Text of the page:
The principal location for system configuration information is within /etc/rc.conf. This file contains a wide range of configuration
information, principally used at system startup to configure the system. Its name
directly implies this; it is configuration information for the rc* files.
An administrator should make entries in the rc.conf file to
override the default settings from /etc/defaults/rc.conf. The
defaults file should not be copied verbatim to /etc - it
contains default values, not examples. All system-specific changes should be made in the
rc.conf file itself.
A number of strategies may be applied in clustered applications to separate site-wide
configuration from system-specific configuration in order to keep administration overhead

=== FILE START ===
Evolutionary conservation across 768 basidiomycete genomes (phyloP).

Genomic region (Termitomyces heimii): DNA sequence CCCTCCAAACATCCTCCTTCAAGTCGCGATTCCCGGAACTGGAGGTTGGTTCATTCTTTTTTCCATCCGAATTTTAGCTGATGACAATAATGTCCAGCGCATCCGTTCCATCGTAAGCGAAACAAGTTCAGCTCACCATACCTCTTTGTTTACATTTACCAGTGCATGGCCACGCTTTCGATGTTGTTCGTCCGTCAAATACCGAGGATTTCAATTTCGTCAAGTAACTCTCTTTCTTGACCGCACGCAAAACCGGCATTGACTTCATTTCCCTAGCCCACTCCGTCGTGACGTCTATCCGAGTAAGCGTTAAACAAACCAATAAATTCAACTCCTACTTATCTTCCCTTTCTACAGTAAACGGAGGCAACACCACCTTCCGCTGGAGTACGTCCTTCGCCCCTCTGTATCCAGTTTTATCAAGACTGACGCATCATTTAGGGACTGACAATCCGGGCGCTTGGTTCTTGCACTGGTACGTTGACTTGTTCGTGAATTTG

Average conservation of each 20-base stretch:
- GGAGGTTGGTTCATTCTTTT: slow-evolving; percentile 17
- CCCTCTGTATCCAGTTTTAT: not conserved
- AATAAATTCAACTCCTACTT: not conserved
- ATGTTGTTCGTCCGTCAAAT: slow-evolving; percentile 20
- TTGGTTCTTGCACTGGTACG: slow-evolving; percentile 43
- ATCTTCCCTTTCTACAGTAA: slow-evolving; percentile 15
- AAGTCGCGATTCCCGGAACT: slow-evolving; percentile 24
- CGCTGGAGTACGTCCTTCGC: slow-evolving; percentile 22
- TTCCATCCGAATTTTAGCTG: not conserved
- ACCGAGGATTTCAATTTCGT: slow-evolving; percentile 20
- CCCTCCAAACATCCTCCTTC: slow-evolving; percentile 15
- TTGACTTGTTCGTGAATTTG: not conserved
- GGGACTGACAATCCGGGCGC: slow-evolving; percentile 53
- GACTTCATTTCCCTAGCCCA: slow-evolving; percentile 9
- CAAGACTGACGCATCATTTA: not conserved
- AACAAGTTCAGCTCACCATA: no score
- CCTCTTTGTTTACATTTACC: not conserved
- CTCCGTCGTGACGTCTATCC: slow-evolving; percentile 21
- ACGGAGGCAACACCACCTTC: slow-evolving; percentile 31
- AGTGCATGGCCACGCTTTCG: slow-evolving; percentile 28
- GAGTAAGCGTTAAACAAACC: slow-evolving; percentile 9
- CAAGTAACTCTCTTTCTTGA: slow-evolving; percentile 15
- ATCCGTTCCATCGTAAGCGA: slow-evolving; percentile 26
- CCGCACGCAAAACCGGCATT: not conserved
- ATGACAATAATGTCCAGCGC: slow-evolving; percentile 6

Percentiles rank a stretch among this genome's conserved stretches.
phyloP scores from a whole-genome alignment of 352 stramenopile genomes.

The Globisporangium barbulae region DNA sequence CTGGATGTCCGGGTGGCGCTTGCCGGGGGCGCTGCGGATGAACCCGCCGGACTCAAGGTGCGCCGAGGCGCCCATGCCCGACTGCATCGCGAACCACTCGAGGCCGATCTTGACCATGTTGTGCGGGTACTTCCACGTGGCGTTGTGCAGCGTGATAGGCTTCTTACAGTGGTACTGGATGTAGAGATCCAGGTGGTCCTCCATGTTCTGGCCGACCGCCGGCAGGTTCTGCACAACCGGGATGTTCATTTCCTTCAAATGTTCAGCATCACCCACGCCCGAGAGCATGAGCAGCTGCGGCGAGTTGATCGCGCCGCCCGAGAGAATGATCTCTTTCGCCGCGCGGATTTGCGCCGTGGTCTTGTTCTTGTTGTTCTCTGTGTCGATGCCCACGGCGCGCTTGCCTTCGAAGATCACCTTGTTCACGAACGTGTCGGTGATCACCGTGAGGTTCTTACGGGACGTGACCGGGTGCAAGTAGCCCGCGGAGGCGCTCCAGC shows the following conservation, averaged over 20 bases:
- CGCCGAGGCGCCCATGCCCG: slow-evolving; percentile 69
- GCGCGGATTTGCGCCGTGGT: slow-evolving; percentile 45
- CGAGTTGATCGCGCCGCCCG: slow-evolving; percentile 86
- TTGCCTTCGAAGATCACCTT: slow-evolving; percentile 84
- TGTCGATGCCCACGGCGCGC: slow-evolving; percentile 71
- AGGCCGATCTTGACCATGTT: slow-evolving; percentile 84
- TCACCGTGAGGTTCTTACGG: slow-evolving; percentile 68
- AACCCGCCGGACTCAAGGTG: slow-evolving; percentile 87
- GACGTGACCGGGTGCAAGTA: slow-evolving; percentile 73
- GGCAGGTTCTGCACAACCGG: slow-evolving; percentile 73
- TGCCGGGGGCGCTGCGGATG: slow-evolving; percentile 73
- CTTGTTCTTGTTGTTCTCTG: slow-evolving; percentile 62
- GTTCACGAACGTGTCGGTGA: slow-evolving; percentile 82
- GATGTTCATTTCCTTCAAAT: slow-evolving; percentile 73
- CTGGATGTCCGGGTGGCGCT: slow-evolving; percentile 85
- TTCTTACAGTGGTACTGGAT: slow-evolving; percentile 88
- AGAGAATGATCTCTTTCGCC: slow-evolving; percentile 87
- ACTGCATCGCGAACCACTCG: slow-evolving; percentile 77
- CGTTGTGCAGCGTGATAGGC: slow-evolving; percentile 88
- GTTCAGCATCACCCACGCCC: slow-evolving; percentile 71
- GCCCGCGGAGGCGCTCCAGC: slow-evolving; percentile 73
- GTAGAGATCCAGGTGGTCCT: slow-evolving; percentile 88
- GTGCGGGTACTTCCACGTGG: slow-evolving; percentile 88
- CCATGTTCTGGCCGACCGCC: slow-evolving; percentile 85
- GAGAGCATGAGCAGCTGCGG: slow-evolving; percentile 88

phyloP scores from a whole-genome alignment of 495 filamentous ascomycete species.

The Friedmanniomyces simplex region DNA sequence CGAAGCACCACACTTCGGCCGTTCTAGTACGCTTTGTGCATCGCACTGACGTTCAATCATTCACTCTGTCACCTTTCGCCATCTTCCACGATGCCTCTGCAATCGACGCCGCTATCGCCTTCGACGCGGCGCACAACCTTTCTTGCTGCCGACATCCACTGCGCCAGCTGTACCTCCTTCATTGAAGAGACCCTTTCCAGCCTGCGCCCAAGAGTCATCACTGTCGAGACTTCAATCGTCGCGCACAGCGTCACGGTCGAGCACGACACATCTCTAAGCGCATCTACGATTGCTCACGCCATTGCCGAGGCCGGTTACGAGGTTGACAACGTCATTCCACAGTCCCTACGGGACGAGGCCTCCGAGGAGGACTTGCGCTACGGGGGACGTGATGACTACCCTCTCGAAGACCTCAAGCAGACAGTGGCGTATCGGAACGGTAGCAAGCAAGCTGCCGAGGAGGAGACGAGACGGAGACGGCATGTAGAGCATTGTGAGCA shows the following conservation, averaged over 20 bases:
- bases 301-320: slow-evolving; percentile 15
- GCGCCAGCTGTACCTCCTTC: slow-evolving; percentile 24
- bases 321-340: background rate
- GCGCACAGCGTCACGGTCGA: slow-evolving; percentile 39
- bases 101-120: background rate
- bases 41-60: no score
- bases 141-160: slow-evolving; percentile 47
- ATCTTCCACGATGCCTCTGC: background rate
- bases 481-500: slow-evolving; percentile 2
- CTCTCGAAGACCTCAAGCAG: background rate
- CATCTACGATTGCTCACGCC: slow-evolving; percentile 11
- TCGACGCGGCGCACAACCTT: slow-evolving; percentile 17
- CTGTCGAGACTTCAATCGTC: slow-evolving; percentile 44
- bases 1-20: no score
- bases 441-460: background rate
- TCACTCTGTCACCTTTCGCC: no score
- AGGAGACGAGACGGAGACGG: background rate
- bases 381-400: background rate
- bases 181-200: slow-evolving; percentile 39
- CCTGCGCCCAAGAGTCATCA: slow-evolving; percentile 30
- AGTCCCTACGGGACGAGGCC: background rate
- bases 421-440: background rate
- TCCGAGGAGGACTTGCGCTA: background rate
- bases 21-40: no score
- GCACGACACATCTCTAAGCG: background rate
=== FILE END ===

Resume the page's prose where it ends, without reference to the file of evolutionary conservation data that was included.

down. The recommended approach is to place site-wide configuration into another file,
such as /etc/rc.conf.site, and then include this file into /etc/rc.conf, which will contain only system-specific
As rc.conf is read by sh(1) it is trivial to
achieve this. For example:
The rc.conf.site file can then be distributed to every
system using rsync or a similar program, while the rc.conf file remains unique.
Upgrading the system using sysinstall(8) or make world will not overwrite the rc.conf
file, so system configuration information will not be lost.